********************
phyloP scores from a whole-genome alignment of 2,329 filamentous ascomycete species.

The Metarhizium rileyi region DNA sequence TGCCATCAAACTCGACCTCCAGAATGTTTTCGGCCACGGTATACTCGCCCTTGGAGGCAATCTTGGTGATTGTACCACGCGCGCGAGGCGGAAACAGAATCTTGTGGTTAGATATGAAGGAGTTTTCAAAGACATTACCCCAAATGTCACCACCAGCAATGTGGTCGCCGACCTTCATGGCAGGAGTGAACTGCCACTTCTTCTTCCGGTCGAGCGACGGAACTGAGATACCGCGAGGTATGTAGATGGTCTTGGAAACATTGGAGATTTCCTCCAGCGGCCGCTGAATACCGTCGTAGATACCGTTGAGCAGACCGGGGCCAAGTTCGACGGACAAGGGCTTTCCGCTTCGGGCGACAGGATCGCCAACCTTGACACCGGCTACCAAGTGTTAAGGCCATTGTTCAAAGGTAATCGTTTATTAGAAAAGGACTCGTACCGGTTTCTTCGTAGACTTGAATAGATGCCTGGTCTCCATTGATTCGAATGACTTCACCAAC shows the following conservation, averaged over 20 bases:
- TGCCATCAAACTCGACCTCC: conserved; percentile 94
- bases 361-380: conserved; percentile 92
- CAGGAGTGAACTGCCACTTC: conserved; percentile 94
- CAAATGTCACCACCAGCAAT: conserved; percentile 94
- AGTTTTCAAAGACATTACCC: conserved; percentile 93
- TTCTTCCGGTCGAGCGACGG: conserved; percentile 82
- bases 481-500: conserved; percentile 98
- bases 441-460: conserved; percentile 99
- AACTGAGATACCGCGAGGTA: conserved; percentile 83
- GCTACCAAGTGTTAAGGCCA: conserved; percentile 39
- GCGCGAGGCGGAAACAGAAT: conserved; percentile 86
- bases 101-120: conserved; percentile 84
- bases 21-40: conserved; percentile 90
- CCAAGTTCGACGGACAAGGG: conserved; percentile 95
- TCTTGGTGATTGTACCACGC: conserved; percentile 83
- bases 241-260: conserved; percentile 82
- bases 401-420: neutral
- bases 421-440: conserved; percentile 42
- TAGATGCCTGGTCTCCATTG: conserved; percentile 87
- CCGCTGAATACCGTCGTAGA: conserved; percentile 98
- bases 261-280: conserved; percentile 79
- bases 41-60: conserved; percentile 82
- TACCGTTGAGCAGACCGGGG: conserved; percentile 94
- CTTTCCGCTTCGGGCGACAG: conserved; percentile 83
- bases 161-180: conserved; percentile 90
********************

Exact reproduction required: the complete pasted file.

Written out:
phyloP scores from a whole-genome alignment of 2,329 filamentous ascomycete species.

The Metarhizium rileyi region DNA sequence TGCCATCAAACTCGACCTCCAGAATGTTTTCGGCCACGGTATACTCGCCCTTGGAGGCAATCTTGGTGATTGTACCACGCGCGCGAGGCGGAAACAGAATCTTGTGGTTAGATATGAAGGAGTTTTCAAAGACATTACCCCAAATGTCACCACCAGCAATGTGGTCGCCGACCTTCATGGCAGGAGTGAACTGCCACTTCTTCTTCCGGTCGAGCGACGGAACTGAGATACCGCGAGGTATGTAGATGGTCTTGGAAACATTGGAGATTTCCTCCAGCGGCCGCTGAATACCGTCGTAGATACCGTTGAGCAGACCGGGGCCAAGTTCGACGGACAAGGGCTTTCCGCTTCGGGCGACAGGATCGCCAACCTTGACACCGGCTACCAAGTGTTAAGGCCATTGTTCAAAGGTAATCGTTTATTAGAAAAGGACTCGTACCGGTTTCTTCGTAGACTTGAATAGATGCCTGGTCTCCATTGATTCGAATGACTTCACCAAC shows the following conservation, averaged over 20 bases:
- TGCCATCAAACTCGACCTCC: conserved; percentile 94
- bases 361-380: conserved; percentile 92
- CAGGAGTGAACTGCCACTTC: conserved; percentile 94
- CAAATGTCACCACCAGCAAT: conserved; percentile 94
- AGTTTTCAAAGACATTACCC: conserved; percentile 93
- TTCTTCCGGTCGAGCGACGG: conserved; percentile 82
- bases 481-500: conserved; percentile 98
- bases 441-460: conserved; percentile 99
- AACTGAGATACCGCGAGGTA: conserved; percentile 83
- GCTACCAAGTGTTAAGGCCA: conserved; percentile 39
- GCGCGAGGCGGAAACAGAAT: conserved; percentile 86
- bases 101-120: conserved; percentile 84
- bases 21-40: conserved; percentile 90
- CCAAGTTCGACGGACAAGGG: conserved; percentile 95
- TCTTGGTGATTGTACCACGC: conserved; percentile 83
- bases 241-260: conserved; percentile 82
- bases 401-420: neutral
- bases 421-440: conserved; percentile 42
- TAGATGCCTGGTCTCCATTG: conserved; percentile 87
- CCGCTGAATACCGTCGTAGA: conserved; percentile 98
- bases 261-280: conserved; percentile 79
- bases 41-60: conserved; percentile 82
- TACCGTTGAGCAGACCGGGG: conserved; percentile 94
- CTTTCCGCTTCGGGCGACAG: conserved; percentile 83
- bases 161-180: conserved; percentile 90